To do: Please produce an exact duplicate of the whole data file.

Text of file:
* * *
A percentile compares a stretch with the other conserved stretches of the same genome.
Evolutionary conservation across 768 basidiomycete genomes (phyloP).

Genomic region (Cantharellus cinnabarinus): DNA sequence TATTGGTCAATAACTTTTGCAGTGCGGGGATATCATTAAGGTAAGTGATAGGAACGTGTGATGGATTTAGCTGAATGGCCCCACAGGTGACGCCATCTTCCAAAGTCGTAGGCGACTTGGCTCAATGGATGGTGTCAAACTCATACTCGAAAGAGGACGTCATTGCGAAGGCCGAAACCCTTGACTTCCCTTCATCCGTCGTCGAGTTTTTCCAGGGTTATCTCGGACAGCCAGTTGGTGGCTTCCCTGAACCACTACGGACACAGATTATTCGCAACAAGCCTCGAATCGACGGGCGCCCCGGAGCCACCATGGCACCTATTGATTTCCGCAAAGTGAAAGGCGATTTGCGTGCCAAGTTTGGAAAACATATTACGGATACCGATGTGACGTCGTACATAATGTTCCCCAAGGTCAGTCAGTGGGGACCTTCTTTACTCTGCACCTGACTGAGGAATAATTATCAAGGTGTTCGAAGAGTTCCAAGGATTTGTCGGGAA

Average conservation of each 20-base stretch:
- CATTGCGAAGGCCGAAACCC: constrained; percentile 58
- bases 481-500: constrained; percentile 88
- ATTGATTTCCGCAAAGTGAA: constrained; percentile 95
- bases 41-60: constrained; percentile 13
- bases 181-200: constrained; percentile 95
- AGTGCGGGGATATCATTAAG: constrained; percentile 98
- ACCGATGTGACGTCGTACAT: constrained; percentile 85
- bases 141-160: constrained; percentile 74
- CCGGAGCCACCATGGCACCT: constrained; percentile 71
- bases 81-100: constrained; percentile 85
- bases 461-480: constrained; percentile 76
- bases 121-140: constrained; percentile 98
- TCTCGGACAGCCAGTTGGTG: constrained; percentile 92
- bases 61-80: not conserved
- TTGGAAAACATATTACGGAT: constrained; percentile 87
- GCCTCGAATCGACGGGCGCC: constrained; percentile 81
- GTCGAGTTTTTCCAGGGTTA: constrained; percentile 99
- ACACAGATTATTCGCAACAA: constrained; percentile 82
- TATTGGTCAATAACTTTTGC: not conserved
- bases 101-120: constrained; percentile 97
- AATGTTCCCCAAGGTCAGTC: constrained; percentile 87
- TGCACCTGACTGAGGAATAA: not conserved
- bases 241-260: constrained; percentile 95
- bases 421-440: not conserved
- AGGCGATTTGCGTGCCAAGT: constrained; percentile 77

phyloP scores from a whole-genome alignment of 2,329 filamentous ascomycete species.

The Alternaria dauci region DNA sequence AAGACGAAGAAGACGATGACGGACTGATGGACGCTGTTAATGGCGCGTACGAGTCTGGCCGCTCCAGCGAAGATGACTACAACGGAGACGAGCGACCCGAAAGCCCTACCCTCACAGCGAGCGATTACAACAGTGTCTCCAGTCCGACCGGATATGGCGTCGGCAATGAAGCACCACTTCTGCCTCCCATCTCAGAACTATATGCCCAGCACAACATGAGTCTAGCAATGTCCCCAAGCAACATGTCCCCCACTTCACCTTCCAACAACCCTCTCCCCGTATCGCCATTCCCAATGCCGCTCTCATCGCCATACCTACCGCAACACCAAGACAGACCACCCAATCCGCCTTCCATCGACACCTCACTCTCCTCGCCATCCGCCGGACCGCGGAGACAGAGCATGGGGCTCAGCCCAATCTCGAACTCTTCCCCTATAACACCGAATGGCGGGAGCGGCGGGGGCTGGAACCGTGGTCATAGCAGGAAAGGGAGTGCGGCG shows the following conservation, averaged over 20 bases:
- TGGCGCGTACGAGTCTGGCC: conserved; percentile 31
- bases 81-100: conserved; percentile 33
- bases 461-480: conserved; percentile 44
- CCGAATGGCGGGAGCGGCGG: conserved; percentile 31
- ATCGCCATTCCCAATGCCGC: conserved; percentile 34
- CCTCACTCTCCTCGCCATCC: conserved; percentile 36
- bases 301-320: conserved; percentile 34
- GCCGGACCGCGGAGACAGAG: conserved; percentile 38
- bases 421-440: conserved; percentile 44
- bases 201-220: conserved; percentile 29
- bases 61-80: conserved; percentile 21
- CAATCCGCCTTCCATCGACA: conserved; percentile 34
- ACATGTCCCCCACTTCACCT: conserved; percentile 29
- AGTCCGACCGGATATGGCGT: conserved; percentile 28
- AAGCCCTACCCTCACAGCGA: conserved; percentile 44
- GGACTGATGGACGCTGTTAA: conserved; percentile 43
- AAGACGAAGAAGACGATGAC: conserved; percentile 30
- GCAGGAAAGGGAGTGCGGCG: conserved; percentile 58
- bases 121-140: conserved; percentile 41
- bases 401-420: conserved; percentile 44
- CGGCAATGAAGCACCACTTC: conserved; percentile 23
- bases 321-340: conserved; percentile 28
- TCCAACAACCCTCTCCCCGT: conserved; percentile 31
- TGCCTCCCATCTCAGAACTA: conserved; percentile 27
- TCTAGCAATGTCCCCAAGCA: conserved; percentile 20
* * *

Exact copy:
A percentile compares a stretch with the other conserved stretches of the same genome.
Evolutionary conservation across 768 basidiomycete genomes (phyloP).

Genomic region (Cantharellus cinnabarinus): DNA sequence TATTGGTCAATAACTTTTGCAGTGCGGGGATATCATTAAGGTAAGTGATAGGAACGTGTGATGGATTTAGCTGAATGGCCCCACAGGTGACGCCATCTTCCAAAGTCGTAGGCGACTTGGCTCAATGGATGGTGTCAAACTCATACTCGAAAGAGGACGTCATTGCGAAGGCCGAAACCCTTGACTTCCCTTCATCCGTCGTCGAGTTTTTCCAGGGTTATCTCGGACAGCCAGTTGGTGGCTTCCCTGAACCACTACGGACACAGATTATTCGCAACAAGCCTCGAATCGACGGGCGCCCCGGAGCCACCATGGCACCTATTGATTTCCGCAAAGTGAAAGGCGATTTGCGTGCCAAGTTTGGAAAACATATTACGGATACCGATGTGACGTCGTACATAATGTTCCCCAAGGTCAGTCAGTGGGGACCTTCTTTACTCTGCACCTGACTGAGGAATAATTATCAAGGTGTTCGAAGAGTTCCAAGGATTTGTCGGGAA

Average conservation of each 20-base stretch:
- CATTGCGAAGGCCGAAACCC: constrained; percentile 58
- bases 481-500: constrained; percentile 88
- ATTGATTTCCGCAAAGTGAA: constrained; percentile 95
- bases 41-60: constrained; percentile 13
- bases 181-200: constrained; percentile 95
- AGTGCGGGGATATCATTAAG: constrained; percentile 98
- ACCGATGTGACGTCGTACAT: constrained; percentile 85
- bases 141-160: constrained; percentile 74
- CCGGAGCCACCATGGCACCT: constrained; percentile 71
- bases 81-100: constrained; percentile 85
- bases 461-480: constrained; percentile 76
- bases 121-140: constrained; percentile 98
- TCTCGGACAGCCAGTTGGTG: constrained; percentile 92
- bases 61-80: not conserved
- TTGGAAAACATATTACGGAT: constrained; percentile 87
- GCCTCGAATCGACGGGCGCC: constrained; percentile 81
- GTCGAGTTTTTCCAGGGTTA: constrained; percentile 99
- ACACAGATTATTCGCAACAA: constrained; percentile 82
- TATTGGTCAATAACTTTTGC: not conserved
- bases 101-120: constrained; percentile 97
- AATGTTCCCCAAGGTCAGTC: constrained; percentile 87
- TGCACCTGACTGAGGAATAA: not conserved
- bases 241-260: constrained; percentile 95
- bases 421-440: not conserved
- AGGCGATTTGCGTGCCAAGT: constrained; percentile 77

phyloP scores from a whole-genome alignment of 2,329 filamentous ascomycete species.

The Alternaria dauci region DNA sequence AAGACGAAGAAGACGATGACGGACTGATGGACGCTGTTAATGGCGCGTACGAGTCTGGCCGCTCCAGCGAAGATGACTACAACGGAGACGAGCGACCCGAAAGCCCTACCCTCACAGCGAGCGATTACAACAGTGTCTCCAGTCCGACCGGATATGGCGTCGGCAATGAAGCACCACTTCTGCCTCCCATCTCAGAACTATATGCCCAGCACAACATGAGTCTAGCAATGTCCCCAAGCAACATGTCCCCCACTTCACCTTCCAACAACCCTCTCCCCGTATCGCCATTCCCAATGCCGCTCTCATCGCCATACCTACCGCAACACCAAGACAGACCACCCAATCCGCCTTCCATCGACACCTCACTCTCCTCGCCATCCGCCGGACCGCGGAGACAGAGCATGGGGCTCAGCCCAATCTCGAACTCTTCCCCTATAACACCGAATGGCGGGAGCGGCGGGGGCTGGAACCGTGGTCATAGCAGGAAAGGGAGTGCGGCG shows the following conservation, averaged over 20 bases:
- TGGCGCGTACGAGTCTGGCC: conserved; percentile 31
- bases 81-100: conserved; percentile 33
- bases 461-480: conserved; percentile 44
- CCGAATGGCGGGAGCGGCGG: conserved; percentile 31
- ATCGCCATTCCCAATGCCGC: conserved; percentile 34
- CCTCACTCTCCTCGCCATCC: conserved; percentile 36
- bases 301-320: conserved; percentile 34
- GCCGGACCGCGGAGACAGAG: conserved; percentile 38
- bases 421-440: conserved; percentile 44
- bases 201-220: conserved; percentile 29
- bases 61-80: conserved; percentile 21
- CAATCCGCCTTCCATCGACA: conserved; percentile 34
- ACATGTCCCCCACTTCACCT: conserved; percentile 29
- AGTCCGACCGGATATGGCGT: conserved; percentile 28
- AAGCCCTACCCTCACAGCGA: conserved; percentile 44
- GGACTGATGGACGCTGTTAA: conserved; percentile 43
- AAGACGAAGAAGACGATGAC: conserved; percentile 30
- GCAGGAAAGGGAGTGCGGCG: conserved; percentile 58
- bases 121-140: conserved; percentile 41
- bases 401-420: conserved; percentile 44
- CGGCAATGAAGCACCACTTC: conserved; percentile 23
- bases 321-340: conserved; percentile 28
- TCCAACAACCCTCTCCCCGT: conserved; percentile 31
- TGCCTCCCATCTCAGAACTA: conserved; percentile 27
- TCTAGCAATGTCCCCAAGCA: conserved; percentile 20